Friday, 24 October 2014

#One Week - Autumn '14 - Autumn Bites

I haven't touched a conker or turned my face towards the wind.
I haven't baked a crumble or remarked on how the nights are drawing in.

I have forgotten the richest and most dishevelled of seasons.
Paid little attention to fallen leaf and heavy cloud.

But have written under light of bureau lamp.
Have sat at table, helped her read first words.
Have planted pansies in pots, verdant heather in borders.
Have had silver birch cut back, harvested tomatoes.
Have visited showrooms, poured through kitchen catalogues.
Have wheezed with asthma, upgraded inhaler.
Have made new friends at school date, kept in touch with old.
Have forgotten hair dye, bought her new clothes.
Have felt lost, bereft, adjusting to new routines.
Have worried and worried about this here blog.
Have lacked the inspiration, ideas for posts... a gust of air released a kite from handheld grasp,
and earth under foot turned to mud.

Maybe I am unknowingly taking stock?
Maybe I have run out of stories?
Maybe I need a different approach?
Or maybe I simply need to devote my time to where my energy now flows?

Tuesday, 21 October 2014


The man called me stupid.
He shouted, 'how could you have been so stupid!'
I had bumped it. I had bumped our brand new electric car.
The tears flowed, hot and shameful.

A ridiculous mistake on my part. The first accident I'd had in over twenty years. A school girl error. Very, very humiliating. We were going to the garden centre, my head full of wintry shrubs and wood chip, and I forgot to look behind. I reversed out of the driveway and backed into his stationary car parked on the other side of the road. That awful, painful moment when I realised what I'd done.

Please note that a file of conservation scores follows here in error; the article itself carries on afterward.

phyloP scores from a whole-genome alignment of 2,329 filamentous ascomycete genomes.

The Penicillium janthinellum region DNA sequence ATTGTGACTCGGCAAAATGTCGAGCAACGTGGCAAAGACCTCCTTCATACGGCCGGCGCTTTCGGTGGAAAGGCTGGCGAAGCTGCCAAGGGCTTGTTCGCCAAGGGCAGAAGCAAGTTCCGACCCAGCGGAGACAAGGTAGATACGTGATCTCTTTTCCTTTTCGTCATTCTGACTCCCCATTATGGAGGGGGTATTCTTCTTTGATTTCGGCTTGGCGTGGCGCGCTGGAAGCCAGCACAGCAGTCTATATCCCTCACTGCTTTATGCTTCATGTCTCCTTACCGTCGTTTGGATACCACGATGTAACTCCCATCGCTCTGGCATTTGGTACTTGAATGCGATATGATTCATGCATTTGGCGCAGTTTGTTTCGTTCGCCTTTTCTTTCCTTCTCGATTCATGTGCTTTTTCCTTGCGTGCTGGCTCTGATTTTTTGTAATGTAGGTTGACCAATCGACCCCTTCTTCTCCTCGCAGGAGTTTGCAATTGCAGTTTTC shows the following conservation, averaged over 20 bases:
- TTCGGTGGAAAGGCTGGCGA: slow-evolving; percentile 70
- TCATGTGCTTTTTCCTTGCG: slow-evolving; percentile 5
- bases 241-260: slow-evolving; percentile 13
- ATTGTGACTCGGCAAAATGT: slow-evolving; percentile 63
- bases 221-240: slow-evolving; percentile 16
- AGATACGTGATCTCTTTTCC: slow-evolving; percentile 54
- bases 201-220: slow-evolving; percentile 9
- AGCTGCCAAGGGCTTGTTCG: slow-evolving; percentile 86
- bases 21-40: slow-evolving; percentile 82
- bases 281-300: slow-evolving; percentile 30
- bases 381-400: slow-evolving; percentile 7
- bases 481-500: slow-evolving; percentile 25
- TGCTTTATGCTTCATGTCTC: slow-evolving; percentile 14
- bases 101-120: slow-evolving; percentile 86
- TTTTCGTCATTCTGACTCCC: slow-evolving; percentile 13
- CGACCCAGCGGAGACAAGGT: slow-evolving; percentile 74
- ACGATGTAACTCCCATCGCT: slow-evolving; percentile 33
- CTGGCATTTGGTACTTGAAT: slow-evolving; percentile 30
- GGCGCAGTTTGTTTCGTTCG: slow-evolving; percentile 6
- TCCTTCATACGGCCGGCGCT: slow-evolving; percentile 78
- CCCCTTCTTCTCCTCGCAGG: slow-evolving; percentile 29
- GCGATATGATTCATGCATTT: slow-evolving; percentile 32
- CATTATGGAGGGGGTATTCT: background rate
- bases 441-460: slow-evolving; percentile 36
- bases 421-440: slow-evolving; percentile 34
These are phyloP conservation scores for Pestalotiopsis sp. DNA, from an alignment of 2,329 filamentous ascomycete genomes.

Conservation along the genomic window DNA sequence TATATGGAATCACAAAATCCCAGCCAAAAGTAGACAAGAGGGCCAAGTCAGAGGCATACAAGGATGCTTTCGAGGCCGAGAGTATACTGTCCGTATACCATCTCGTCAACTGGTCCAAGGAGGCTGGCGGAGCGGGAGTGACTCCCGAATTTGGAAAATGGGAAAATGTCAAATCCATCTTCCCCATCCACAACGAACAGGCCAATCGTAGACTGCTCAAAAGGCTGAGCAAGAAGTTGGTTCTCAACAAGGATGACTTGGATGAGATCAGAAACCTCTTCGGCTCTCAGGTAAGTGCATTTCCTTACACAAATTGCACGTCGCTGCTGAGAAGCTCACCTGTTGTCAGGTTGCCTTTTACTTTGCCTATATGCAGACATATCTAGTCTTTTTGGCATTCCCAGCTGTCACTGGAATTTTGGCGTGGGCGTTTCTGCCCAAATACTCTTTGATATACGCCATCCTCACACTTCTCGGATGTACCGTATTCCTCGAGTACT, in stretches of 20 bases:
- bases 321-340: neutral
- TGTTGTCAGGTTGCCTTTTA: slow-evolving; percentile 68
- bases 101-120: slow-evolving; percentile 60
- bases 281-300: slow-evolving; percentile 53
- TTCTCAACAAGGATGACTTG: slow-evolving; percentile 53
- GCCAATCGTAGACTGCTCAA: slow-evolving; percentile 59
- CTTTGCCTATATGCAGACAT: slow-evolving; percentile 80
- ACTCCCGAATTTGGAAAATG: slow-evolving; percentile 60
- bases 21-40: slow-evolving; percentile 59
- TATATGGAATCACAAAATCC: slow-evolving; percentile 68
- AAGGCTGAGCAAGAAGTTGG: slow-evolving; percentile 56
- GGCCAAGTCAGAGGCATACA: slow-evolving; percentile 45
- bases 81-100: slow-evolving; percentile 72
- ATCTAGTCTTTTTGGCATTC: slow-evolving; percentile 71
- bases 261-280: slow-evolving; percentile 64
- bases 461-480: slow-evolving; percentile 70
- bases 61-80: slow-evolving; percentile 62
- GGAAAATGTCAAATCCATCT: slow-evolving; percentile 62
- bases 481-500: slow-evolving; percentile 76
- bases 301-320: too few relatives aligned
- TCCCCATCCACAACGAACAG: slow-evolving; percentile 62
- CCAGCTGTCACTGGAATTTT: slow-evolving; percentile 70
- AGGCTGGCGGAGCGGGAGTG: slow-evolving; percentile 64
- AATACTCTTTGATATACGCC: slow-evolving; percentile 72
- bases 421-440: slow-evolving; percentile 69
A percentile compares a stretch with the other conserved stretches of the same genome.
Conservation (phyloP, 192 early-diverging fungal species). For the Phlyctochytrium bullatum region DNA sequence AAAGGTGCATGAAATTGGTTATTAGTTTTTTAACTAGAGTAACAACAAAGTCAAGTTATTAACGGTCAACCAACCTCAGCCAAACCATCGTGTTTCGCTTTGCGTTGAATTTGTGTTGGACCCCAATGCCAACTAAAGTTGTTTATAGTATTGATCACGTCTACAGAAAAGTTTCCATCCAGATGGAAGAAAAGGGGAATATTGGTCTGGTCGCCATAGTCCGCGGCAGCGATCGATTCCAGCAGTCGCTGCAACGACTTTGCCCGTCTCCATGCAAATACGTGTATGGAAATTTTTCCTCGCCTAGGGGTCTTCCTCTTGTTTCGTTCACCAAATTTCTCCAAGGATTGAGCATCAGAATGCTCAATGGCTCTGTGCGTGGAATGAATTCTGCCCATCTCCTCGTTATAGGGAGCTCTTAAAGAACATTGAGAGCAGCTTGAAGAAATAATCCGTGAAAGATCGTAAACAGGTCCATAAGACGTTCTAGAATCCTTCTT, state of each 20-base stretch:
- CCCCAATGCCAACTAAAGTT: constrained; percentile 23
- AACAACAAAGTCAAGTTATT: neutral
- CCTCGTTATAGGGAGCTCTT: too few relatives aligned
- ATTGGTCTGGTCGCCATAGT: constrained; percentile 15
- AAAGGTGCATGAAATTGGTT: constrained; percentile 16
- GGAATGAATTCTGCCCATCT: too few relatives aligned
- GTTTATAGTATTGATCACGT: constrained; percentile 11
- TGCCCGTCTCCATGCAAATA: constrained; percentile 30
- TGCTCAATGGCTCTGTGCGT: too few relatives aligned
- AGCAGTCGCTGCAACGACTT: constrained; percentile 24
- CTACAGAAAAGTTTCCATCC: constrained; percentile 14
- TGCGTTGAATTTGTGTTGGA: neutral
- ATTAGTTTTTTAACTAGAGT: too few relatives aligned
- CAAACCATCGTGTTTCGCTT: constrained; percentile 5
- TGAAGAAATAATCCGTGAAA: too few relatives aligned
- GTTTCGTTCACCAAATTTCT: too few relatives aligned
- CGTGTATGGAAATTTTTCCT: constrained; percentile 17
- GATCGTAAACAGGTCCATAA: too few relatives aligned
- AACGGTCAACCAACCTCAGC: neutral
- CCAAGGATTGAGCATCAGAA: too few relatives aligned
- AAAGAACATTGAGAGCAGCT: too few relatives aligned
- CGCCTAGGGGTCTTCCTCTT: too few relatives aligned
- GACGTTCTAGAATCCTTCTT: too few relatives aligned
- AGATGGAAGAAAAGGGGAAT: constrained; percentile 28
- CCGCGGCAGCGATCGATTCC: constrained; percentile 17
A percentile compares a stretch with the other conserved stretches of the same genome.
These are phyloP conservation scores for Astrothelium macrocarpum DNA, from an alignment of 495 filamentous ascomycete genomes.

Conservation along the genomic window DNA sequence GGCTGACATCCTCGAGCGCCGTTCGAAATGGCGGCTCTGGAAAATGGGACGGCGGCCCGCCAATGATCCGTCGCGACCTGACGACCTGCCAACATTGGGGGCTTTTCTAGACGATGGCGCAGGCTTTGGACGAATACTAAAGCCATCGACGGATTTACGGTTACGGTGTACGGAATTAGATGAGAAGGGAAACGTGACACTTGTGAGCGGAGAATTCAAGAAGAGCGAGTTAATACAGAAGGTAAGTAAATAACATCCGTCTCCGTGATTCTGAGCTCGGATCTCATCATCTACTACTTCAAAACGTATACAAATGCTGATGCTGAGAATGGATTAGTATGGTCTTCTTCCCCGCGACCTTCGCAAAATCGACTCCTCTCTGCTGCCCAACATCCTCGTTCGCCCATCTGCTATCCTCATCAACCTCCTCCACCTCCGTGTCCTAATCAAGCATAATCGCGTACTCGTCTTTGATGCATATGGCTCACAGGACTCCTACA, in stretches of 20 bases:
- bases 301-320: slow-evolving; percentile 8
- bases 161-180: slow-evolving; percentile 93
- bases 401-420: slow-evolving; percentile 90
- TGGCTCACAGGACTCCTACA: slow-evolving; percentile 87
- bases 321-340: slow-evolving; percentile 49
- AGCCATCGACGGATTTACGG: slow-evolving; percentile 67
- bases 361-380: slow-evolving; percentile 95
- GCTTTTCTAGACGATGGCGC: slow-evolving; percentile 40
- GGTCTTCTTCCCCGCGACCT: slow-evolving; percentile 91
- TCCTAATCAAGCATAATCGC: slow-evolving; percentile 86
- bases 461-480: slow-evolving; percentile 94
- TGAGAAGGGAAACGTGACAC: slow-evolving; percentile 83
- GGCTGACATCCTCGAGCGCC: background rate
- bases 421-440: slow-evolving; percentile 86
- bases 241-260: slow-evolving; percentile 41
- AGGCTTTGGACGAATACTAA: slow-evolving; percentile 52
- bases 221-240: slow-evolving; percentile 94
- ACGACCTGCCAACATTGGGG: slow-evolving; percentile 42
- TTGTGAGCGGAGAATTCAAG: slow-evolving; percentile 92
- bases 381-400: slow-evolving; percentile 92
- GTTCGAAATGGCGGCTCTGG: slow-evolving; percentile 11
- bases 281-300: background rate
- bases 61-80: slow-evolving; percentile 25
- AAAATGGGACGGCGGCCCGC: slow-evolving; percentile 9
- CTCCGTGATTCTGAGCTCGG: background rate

'Don't worry Mummy, it was only an accident, it can be fixed,' she reassured from the back seat.

What was Younger Dad going to say? Don't scratch the car he'd reminded over and over. Now there were lacerations on the back bumper the depth of a tiger's claw. My lovely, super-duper new car. My space ship. My sonic blue Nissan Leaf. The other car came off worse, a dent the size of an elephant's foot; he was beside himself, 'what were you thinking? Just what were you thinking?'  

Oh how I had lusted after a Fiat 500, such a feminine bubble of a car, with its delicious and diverse palette; pearl white, coffee, mint, powder blue... a writer's car; but Younger Dad had insisted I test drive an electric vehicle, and of course he was right; how could I resist the on/off button, the way the car glided on air, the silence as I drove up a hill. This was the speedy milk float of the future. A zero emission rocket.

I was barely in the honeymoon phase, only a week in, when the accident happened; still purging the floor mats of fluff and leaf, wiping away any unsightly mark on the dash board with a tongue-soaked index, driving it to the postbox, around the block for a pint of milk, intoxicated by the smell of brand new upholstery. The man bitterly complained he was going on holiday the next day. I feared a morning among perennials was over...  

When was the last time you bumped your car?

Wednesday, 1 October 2014

New Shoes